CHILDREN WITHOUT PARENTAL CARE: Ageing out of care - An international analysis of young people ageing out of care

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Information on care leavers and their situations is very limited.  In an effort to close this informational gap and provide a foundation for decision makers, SOS Children’s Villages has put together an unprecedented review of the circumstances under which young people leave alternative care in Europe and Central Asia. The report is the main publication of the I Matter campaign, and highlights personal, social, legal, and administrative challenges facing care leavers.  It also identifies weaknesses in legislation and practice, and provides targeted recommendations.

The report consists of 13 country reviews, from Albania, Azerbaijan, Bosnia and Herzegovina, Bulgaria, Croatia, the Czech Republic, Estonia, France, Georgia, Kyrgyzstan, Poland, the Russian Federation, and Uzbekistan.  It also includes first hand accounts from young people, and a conclusion written by Mike Stein, renowned research professor in the field of leaving care.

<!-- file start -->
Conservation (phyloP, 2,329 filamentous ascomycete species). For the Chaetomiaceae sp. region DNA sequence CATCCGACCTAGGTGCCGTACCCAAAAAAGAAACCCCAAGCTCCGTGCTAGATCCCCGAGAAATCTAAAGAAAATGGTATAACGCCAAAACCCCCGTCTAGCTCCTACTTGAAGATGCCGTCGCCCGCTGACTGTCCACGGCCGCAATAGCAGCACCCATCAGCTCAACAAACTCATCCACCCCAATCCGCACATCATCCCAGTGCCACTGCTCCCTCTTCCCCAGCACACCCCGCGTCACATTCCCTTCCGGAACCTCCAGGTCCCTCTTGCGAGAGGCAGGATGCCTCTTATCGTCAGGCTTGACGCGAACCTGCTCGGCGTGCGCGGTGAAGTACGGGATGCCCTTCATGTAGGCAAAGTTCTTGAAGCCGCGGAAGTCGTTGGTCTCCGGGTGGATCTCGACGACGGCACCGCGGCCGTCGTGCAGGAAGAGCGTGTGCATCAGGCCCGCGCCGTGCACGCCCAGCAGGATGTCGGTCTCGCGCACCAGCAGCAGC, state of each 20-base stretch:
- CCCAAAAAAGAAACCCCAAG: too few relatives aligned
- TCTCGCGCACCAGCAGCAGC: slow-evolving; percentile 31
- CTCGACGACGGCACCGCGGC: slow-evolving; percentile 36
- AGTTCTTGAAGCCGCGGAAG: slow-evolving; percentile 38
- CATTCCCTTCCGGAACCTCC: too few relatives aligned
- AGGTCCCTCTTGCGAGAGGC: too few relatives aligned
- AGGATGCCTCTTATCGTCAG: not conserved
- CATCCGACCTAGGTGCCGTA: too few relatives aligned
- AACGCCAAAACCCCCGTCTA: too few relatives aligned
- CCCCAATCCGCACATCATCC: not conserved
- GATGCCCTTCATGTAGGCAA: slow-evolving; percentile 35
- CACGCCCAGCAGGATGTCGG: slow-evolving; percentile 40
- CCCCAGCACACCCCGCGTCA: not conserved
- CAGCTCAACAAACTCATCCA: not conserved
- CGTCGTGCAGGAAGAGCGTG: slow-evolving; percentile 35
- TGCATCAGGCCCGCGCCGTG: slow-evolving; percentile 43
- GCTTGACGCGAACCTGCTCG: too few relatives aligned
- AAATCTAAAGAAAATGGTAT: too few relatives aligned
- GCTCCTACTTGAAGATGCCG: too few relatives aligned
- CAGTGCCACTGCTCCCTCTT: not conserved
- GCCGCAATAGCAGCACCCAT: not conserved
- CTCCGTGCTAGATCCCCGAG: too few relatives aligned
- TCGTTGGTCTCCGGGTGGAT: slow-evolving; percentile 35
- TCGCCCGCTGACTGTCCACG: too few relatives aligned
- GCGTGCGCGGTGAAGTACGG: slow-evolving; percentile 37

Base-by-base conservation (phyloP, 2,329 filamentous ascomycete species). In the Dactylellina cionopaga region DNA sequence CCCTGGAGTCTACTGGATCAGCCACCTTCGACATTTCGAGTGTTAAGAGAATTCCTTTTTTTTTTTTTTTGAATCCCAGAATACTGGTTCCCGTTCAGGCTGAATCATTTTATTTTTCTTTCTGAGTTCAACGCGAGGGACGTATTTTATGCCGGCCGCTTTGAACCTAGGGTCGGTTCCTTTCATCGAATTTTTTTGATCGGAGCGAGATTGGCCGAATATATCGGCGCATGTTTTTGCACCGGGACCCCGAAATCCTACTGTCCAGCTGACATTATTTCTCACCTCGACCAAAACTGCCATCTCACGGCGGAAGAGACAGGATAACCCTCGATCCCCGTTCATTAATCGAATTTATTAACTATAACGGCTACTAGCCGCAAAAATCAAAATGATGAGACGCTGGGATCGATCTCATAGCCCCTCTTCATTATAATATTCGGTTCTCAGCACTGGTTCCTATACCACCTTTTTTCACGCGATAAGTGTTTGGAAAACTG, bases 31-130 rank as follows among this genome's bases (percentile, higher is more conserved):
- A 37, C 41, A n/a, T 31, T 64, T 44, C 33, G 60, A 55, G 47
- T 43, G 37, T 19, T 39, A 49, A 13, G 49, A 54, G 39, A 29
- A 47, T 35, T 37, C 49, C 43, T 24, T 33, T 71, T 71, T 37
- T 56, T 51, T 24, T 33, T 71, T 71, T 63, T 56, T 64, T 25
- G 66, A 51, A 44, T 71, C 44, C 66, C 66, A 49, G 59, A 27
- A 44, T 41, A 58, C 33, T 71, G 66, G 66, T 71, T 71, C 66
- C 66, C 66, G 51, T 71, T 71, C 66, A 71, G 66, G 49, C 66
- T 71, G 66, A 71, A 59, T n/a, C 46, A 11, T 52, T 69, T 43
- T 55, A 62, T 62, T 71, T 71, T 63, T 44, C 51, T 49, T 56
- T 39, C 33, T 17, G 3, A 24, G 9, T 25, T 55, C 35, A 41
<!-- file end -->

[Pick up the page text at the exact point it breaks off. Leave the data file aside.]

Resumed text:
Perhaps not surprisingly, the study reveals that in the countries under review, the process of preparation to leave care and the subsequent transition into adulthood is chronically flawed.  Recurring themes emerge across national boundaries, such as difficulties to find housing, gaps in coverage, risk of abuse, and emotional hardships of young people.  These findings highlight the importance of deinstitutionalization efforts, national standards, and the dissemination of good practice. 

It is clear, from the evidence in the report, that young care leavers in Europe and Central Asia today face often insurmountable problems.  Even though a few European countries have initiated measures to improve the situation for these young people ageing out of care, further action is urgently required. 

 

Further Information

 

    pdf: http://www.crin.org/docs/Ageingoutofcare_PDF.pdf

    Please note that these reports are hosted by CRIN as a resource for Child Rights campaigners, researchers and other interested parties. Unless otherwise stated, they are not the work of CRIN and their inclusion in our database does not necessarily signify endorsement or agreement with their content by CRIN.